Recession of 1969-1970: Mild recession followed by growth. Policy to reduce post-Vietnam War deficits and contractionary monetary policy (GDP Decline: -0.6%)16
1973-1975 Recession: Stagflation because of OPEC raising oil prices and stock market crash (GDP Decline: -3.2%)28-29


Beginning S&P500 Time Period End S&P500 Avg. Annual Return
1980 110.9 20 years 2000 1425.59 13.62%

Recessionary Periods:

1980 Recession: short recession followed by quick growth and deep recession. Started after Fed dramatically increased interest rates to fight stagflation (GDP Decline: -2.2%)16,30
1981-1982 Recession: 1979 energy crisis began after Iranian Revolution raised oil prices. Tight monetary policy to prevent more inflation exacerbated this and led to another recession (GDP Decline: -2.7%)31-32
Early 1990s Recession: Fed raised interest rates to reduce inflation and a brief recession was caused by a combination of 1990 oil price shock, 1980s debt and consumer pessimism (GDP Decline: -1.4%)33-35


Beginning S&P500 Time Period End S&P500 Avg. Annual Return
2000 1425.59 13 years 2013 1480.4 0.29%

Recessionary Periods:

Early 2000s Recession: Following the largest growth in American history (the 1990s), the collapse of the dot com bubble, less business investment and September 11th, growth slowed (GDP Decline: -0.3%)36-37
Great Recession (2007-2009): Mortgage crisis started housing bubble collapse, causing a global financial crisis. Led to the collapse of many financial institutions and subsequent bailout & stimulus packages. Dow Jones bottomed out on March 9th, 2009 (GDP Decline: -5.1%)38-39

2013 – 12/3/2018:

Beginning S&P500 Time Period End S&P500 Avg. Annual Return
2013 1480.4 5 years 12/3/2018 2790.372 13.58%

Recessionary Periods:


Patterns Predating Recessionary Periods:

Many of the economic events listed above were caused by similar events, such as energy shortages, war, and divestment in The United States. While we are lucky to steer clear of these factors thus far, other possibilities are still likely to slow down the economy.

Analyzing historical economic data, you can see that The Fed increased interest rates in the months leading up to several previous recessions. While The Fed mostly restricts the money supply to prevent issues with inflation, this often results in currency appreciation and subsequently, less investment domestically.

It is rare to see a period of economic growth that lasts 10 years and we are close to the completion of that arbitrary period. This does not indicate that a recession is imminent, but it makes that possibility more likely, as the economy is cyclical.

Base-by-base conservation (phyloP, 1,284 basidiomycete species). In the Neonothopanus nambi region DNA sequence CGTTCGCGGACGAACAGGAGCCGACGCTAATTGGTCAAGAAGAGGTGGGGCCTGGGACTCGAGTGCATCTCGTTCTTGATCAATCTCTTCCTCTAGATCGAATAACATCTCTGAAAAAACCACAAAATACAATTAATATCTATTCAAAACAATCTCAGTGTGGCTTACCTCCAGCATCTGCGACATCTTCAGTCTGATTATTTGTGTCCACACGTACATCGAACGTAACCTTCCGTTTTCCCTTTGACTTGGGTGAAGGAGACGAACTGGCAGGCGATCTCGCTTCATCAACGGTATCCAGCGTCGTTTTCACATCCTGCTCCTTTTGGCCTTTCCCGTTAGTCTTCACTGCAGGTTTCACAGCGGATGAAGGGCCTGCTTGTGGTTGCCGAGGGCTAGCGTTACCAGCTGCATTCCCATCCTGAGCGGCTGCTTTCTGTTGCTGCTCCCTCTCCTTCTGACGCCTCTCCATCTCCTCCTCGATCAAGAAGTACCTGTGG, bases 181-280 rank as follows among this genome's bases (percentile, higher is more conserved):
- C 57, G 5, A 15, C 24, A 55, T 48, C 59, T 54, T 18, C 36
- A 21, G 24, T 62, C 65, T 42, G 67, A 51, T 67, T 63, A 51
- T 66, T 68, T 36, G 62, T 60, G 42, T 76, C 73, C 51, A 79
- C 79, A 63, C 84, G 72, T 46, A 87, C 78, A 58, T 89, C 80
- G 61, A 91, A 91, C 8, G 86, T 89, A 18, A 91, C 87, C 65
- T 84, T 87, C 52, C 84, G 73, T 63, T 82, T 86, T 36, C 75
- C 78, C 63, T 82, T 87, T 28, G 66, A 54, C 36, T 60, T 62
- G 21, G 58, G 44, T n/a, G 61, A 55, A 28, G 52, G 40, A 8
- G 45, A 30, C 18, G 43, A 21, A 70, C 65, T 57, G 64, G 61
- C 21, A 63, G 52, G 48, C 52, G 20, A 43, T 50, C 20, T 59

Finally, in the early 1980s, we saw high average annual returns that are similar to the current state of the market. The early 1980s was a period of inflation and The Fed had to institute contractionary monetary policy to prevent hyperinflation. While we are lucky to have avoided the energy supply shortages of this time period, we are already experiencing a slowing economy to counter inflation. The Fed may even raise interest rates further in 2019.

Financial professionals can never fully determine magnitude or timing of economic shifts, but we can identify indicators that a shift may occur. As we see more of these indicators, the probability of a recession increases in the short-term. Some indicators that you may want to keep in mind are below.

Speculative Economic Indicators of Possible Bear Market:

What Should I Do?

Please Contact a Financial Professional

When it comes to investment, one of the biggest causes of loss is human emotion. It blinds us to the logic of a situation and may cause us to make decisions like selling off assets in a market downturn. In the long-term, many investments are able to break-even or attain their original value. However, this all varies wildly based on your portfolio mix and you should always consult a financial professional before making rash divestment decisions.

Contact Me For a Review of Your Investments: (512) 638-9499.

I will help you weigh the risks and protect your retirement income from recession.

  1. Investopedia, Apr. 29, 2018. “Contractionary Policy” ACCESSED Dec. 7, 2018.
  2. The Wall Street Journal, Dec. 7, 2018. “S&P500 Index” ACCESSED Dec. 7, 2018.
  3. Zarnowitz 1996, pp. 222–23
  4. Foner, Eric (January 10, 1990). A Short History of Reconstruction. Harper Perennial. ISBN 0-06-096431-6.
  5. Capie, Forrest; Wood, Geoffrey (1997). “Great Depression of 1873–1896”. Business cycles and depressions: an encyclopedia. in Glasner & Cooley 1997, pp. 148–49